“Shall I be plain? I wish the bastards dead.” Richard III, act 4 scene 2
Of course, the play, a history play even at the time of writing, is a work of fiction with a good helping of Tudor propaganda added to no doubt entertain and flatter Shakespeare’s patron, Elizabeth I. But there are other stories and versions of Richard III that attempt to redress the balance. And, it is interesting that it is in historical fiction we find a different complex, but less villainous account of Richard. As with Hilary Mantel’s recent rehabilitation of Thomas Cromwell in ‘Wolf Hall’ and ‘Bring up the Bodies’, so the 1951 book ‘The Daughter of Time’, by Josephine Tey attempts to give us a more favourable view of Richard III.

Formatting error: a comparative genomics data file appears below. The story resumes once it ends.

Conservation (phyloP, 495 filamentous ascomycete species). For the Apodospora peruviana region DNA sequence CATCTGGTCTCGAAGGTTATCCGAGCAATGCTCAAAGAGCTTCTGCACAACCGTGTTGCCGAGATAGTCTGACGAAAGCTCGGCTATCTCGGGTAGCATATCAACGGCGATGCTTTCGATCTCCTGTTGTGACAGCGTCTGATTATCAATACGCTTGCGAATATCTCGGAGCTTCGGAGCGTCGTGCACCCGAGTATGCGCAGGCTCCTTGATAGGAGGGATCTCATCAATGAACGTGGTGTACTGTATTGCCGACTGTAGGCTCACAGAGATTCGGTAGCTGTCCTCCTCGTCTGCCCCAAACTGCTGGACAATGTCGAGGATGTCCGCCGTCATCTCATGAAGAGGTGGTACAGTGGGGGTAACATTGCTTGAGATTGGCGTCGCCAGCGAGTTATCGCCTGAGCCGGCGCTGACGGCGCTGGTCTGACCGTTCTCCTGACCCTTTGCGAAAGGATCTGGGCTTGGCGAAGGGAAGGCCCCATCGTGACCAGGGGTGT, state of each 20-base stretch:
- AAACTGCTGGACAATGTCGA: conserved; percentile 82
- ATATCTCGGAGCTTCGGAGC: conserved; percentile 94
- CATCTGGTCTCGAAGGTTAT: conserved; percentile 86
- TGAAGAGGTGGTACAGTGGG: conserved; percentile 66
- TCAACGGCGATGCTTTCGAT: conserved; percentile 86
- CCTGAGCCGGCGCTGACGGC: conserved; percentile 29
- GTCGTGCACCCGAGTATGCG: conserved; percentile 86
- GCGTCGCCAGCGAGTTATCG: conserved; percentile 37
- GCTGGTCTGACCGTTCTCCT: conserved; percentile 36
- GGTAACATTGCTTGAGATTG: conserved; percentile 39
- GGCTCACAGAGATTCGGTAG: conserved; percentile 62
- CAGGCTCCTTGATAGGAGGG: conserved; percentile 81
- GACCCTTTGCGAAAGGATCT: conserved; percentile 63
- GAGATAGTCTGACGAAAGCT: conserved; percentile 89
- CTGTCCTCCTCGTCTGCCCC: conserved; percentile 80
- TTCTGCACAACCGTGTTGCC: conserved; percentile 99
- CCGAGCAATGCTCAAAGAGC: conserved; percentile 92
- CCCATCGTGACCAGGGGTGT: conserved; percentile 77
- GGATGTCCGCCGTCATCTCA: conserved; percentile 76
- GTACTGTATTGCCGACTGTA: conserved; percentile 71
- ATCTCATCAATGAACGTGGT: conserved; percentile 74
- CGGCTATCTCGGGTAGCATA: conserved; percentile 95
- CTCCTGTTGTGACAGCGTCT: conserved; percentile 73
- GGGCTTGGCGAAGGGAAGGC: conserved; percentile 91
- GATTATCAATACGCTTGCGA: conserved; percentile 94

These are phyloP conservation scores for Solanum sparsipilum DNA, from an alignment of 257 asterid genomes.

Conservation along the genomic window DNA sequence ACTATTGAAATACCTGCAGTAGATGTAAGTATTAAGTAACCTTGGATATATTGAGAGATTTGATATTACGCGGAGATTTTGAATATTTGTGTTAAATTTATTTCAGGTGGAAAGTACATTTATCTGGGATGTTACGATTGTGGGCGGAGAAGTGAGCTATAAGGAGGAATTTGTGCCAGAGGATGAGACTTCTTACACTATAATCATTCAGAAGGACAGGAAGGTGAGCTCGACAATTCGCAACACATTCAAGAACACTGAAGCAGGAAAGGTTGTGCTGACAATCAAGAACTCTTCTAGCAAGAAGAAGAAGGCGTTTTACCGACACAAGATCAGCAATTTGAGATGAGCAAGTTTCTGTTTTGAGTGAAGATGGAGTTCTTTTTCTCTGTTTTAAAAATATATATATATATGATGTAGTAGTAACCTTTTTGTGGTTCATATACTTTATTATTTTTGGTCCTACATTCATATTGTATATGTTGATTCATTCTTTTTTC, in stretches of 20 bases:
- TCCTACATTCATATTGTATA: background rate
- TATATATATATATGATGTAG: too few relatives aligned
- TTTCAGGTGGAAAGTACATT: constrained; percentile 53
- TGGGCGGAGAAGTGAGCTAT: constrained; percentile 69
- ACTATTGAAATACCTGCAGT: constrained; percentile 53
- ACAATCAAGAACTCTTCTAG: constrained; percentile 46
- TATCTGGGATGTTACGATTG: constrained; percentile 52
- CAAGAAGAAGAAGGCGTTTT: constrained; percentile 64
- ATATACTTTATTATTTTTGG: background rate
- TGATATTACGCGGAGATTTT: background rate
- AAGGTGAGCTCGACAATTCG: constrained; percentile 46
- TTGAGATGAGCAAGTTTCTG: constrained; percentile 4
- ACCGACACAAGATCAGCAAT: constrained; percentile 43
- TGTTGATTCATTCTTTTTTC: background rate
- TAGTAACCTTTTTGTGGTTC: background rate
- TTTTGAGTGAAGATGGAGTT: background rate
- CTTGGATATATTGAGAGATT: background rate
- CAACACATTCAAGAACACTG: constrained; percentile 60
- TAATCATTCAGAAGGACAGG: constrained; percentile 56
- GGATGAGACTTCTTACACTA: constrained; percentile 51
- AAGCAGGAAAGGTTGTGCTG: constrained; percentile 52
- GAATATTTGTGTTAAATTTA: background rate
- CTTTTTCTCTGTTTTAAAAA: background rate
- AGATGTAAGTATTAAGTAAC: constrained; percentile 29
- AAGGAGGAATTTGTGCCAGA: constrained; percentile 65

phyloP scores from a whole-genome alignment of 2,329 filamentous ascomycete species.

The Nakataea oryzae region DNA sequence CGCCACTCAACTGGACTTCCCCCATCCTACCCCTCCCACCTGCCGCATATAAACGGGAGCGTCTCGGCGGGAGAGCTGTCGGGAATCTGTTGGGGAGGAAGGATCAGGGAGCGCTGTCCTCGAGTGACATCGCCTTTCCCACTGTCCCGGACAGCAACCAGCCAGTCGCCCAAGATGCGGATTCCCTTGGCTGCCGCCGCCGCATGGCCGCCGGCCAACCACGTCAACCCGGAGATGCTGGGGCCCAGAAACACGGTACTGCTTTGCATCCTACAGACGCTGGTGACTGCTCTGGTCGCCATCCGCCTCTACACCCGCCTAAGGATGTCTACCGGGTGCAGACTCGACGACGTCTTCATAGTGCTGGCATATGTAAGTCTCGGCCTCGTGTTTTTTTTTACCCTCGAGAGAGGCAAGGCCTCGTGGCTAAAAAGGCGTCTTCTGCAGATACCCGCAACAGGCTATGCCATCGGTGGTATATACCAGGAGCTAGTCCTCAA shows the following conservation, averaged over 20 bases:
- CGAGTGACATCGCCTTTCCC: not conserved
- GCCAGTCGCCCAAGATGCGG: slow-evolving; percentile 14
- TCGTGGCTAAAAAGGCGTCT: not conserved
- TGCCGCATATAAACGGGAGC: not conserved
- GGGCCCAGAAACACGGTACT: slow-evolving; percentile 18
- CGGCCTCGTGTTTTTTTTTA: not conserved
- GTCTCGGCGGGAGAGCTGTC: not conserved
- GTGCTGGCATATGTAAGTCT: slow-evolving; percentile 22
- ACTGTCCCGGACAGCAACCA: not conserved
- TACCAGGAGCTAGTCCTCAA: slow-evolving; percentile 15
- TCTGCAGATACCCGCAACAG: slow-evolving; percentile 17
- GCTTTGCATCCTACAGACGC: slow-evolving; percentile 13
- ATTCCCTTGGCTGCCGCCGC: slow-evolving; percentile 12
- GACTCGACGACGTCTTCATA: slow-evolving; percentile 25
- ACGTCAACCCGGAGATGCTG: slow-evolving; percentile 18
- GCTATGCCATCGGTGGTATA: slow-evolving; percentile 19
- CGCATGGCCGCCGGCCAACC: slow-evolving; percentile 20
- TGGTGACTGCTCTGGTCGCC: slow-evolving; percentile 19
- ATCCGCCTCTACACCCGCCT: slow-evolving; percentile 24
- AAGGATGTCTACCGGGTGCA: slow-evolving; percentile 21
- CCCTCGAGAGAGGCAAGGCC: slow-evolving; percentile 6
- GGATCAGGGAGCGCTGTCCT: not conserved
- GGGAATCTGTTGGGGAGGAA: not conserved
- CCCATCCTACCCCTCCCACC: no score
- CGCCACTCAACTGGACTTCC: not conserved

I have read virulent criticism of both Mantel’s portrayal of Cromwell and Tey’s version of Richard III, but historians and other interested parties seem to forget that history if often a blanket of conjecture enveloping a grain of fact. If the writers of historical fiction work their magic on the surviving meagre facts to entertain us hopefully it encourages us to investigate history further. And, at the very least, well-researched historical fiction should prompt us to consider the extent of historical ‘imagination’ that has been applied to the forging of our received, textbook histories.